Dangers of Monopolies and Large Corporations

1 January 2017

Monopolies have the potential to employ massive amounts of workers, and the potential to cause wide spread economic damage when they fail. Are these rewards worth the systemic risk to our economy, and every day life? American history is littered monopolies and large corporations that have caused, recessions, depressions, market crashes and economic uncertainty in the wake of their collapses. Monopolies also limit diversification to both consumers and to the marketplace in general, due to the nature that they would be the majority the market anyway.

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Monopolies also reduce competiveness and innovations in the economy. Regardless of the industry the monopoly is in, the monopoly would also expose that industry to destabilization if it were to ever fail. Government deregulation of monopolies and major corporations further compounds the negative affects of monopolies when they fail. The effects of large corporations failing has most recently been felt in the past decade, with the both the internet bubble and the current financial crisis. One of the first instances in American history where a monopoly caused a large scale economic downturn was the Panic of 1893.

These economic disasters take years if not decades to recover from. Americas Earliest Economic Crisis’s Perhaps the earliest recorded economic crisis in America, even with the invention of railroads in the late 1800s, was the Panic of 1873 and the Panic of 1893, were two major depressions. The Panic of 1873 began after the Civil War, during President Grant’s administration. Grant’s policy of contracting the money supply was a key component to the start of the Panic. It made money scarcer while business was expanding. The Panic of 1873 also became known as the Long Depression.

In 1877, wage cuts and unemployment cause workers to strike, but the tension lifted in 1879. This panic created a gilded effect because, to the outside world, the America was a prospering nation. The Transcontinental Railroad was completed in 1869, up to the completion of the Transcontinental Railroad and afterwards the railroad industry was booming. Because of the speculation bubble in the railroad industry, this led to riskier and riskier investments in railroads. Because of the larger investments made into the railroad industry, many of railroad companies over build and over extended what they could maintain.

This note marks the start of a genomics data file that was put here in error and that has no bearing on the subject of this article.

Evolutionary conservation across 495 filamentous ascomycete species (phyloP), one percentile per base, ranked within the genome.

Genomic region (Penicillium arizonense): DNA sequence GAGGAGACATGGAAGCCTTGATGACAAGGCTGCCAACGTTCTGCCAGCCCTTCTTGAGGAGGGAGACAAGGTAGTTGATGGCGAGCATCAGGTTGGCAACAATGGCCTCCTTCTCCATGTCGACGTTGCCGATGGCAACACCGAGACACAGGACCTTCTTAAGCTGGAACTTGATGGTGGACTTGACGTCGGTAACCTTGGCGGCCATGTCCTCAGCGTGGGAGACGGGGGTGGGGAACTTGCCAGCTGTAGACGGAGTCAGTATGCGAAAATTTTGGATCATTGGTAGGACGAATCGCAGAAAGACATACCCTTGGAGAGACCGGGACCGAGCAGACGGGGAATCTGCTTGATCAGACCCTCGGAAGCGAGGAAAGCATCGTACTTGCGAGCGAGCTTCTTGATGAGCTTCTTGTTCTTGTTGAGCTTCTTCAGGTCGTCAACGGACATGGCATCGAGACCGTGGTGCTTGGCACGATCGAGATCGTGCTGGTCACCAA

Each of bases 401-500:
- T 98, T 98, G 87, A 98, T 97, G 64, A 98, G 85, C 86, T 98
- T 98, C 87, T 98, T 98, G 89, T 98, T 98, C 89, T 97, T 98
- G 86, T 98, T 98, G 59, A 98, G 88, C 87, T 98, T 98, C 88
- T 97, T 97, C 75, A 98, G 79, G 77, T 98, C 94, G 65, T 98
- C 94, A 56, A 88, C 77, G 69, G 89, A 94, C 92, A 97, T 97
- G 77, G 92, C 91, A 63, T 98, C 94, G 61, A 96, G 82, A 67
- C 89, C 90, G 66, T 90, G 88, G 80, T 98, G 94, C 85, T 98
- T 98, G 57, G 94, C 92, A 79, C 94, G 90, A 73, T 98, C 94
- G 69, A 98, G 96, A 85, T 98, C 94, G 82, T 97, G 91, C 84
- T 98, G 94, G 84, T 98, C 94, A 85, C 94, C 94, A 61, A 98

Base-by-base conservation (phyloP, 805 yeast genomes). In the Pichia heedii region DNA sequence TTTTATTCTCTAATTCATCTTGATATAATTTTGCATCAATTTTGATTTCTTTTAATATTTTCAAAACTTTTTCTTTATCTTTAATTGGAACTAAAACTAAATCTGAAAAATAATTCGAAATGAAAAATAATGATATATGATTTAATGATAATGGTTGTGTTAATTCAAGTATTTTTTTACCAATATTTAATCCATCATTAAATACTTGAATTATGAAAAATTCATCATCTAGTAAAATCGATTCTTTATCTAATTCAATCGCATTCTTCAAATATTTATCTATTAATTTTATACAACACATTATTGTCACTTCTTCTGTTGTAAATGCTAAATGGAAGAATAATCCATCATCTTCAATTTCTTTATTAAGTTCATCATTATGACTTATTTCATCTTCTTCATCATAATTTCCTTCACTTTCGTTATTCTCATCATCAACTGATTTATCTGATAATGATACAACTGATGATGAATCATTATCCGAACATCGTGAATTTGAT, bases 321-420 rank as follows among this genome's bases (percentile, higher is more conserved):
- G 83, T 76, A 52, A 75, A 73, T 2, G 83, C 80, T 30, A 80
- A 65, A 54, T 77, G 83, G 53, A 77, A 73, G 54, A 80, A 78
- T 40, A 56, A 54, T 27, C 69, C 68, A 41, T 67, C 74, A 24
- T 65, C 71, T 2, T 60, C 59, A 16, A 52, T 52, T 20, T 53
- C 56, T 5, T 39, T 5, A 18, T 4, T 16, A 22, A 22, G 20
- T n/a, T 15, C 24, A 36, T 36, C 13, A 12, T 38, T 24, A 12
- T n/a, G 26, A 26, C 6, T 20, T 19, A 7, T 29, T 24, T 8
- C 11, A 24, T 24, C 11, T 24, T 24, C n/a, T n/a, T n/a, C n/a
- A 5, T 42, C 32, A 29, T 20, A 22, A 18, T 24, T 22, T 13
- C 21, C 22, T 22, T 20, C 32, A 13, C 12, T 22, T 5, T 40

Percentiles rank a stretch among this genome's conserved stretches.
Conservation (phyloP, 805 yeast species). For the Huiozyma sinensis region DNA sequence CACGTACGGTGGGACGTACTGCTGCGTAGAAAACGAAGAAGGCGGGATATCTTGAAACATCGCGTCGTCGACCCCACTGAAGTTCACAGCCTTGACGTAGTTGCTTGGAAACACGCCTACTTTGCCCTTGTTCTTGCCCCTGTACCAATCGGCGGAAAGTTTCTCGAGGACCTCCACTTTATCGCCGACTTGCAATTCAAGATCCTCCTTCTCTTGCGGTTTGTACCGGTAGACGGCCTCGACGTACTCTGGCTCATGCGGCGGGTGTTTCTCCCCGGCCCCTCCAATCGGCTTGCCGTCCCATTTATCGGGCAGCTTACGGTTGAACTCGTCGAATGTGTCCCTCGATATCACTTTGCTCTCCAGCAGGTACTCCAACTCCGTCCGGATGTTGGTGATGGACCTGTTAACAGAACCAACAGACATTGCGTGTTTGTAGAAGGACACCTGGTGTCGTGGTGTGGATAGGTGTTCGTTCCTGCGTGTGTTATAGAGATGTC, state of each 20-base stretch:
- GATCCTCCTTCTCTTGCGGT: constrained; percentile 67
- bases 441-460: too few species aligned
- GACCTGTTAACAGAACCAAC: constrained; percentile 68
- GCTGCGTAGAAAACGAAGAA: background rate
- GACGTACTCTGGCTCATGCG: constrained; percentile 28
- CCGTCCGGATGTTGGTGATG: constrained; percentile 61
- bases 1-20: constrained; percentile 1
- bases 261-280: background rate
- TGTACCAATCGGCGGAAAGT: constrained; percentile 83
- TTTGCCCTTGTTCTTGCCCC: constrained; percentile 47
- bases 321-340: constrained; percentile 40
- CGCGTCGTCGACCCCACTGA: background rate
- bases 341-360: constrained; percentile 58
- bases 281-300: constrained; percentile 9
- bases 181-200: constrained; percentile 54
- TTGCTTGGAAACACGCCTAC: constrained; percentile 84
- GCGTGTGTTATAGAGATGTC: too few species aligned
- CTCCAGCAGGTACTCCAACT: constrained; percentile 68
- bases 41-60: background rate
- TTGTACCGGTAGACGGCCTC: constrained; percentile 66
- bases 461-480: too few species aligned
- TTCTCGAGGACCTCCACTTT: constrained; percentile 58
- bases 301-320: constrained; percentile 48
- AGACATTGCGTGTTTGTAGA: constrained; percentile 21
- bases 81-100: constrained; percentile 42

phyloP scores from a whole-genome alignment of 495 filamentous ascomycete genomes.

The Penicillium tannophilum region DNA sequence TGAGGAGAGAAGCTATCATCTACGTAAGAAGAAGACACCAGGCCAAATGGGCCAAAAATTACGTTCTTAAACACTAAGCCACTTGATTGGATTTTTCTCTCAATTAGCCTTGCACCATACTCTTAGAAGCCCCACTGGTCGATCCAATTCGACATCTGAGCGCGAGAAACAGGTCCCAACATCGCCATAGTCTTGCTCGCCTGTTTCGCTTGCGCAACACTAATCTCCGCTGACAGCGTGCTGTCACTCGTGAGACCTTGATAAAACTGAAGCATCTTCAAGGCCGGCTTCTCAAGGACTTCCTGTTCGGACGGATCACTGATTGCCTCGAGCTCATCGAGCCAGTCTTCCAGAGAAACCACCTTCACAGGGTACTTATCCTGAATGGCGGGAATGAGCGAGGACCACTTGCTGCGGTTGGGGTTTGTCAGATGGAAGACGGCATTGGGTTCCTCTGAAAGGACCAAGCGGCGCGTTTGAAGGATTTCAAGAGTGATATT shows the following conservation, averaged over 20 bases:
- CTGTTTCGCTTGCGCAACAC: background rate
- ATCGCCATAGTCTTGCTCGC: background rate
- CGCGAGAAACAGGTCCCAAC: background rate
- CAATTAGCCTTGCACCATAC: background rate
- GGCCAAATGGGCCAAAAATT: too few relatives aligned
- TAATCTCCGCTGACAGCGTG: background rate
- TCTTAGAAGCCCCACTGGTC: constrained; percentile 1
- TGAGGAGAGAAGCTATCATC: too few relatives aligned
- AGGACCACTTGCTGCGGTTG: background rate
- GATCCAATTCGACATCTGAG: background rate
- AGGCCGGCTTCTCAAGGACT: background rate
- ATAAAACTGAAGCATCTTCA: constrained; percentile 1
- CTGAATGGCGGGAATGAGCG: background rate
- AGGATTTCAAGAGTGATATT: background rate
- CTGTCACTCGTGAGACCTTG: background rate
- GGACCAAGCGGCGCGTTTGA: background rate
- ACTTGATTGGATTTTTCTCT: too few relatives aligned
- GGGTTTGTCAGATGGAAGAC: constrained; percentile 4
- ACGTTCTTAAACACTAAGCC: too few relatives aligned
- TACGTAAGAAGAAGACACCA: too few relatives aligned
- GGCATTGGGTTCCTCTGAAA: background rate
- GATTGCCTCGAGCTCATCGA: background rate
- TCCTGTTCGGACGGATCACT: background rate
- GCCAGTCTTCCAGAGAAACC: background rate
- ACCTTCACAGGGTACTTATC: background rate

This over extension by the railroad industry caused the railroads to default on their debits to banks. These same banks that had invested so heavily in the railroads could not pay their own expenses causing the banks themselves to default and fail. The bank failings thus caused The Panic of 1893 that another major depression at the very end of the century. As the banks failed across the country due to the railroad defaults, banks that were not connected to the railroad crisis experienced “Run on the banks” which also caused banks to fail.

The run on the banks began when too many people attempted to redeem their silver for gold, which the banks no longer had. Businesses could not afford to slow down production during the Panic, so they continued to keep their prices high, but the people didn’t have access to the scarce money. Not only were businesses charging high prices, but also the Philadelphia and Reading Railroad went bankrupt, causing less modes of transportation for workers and farmers. In total, over 15,000 companies went bankrupt during the Panic and the unemployment was the highest in history, double digits for 6 years.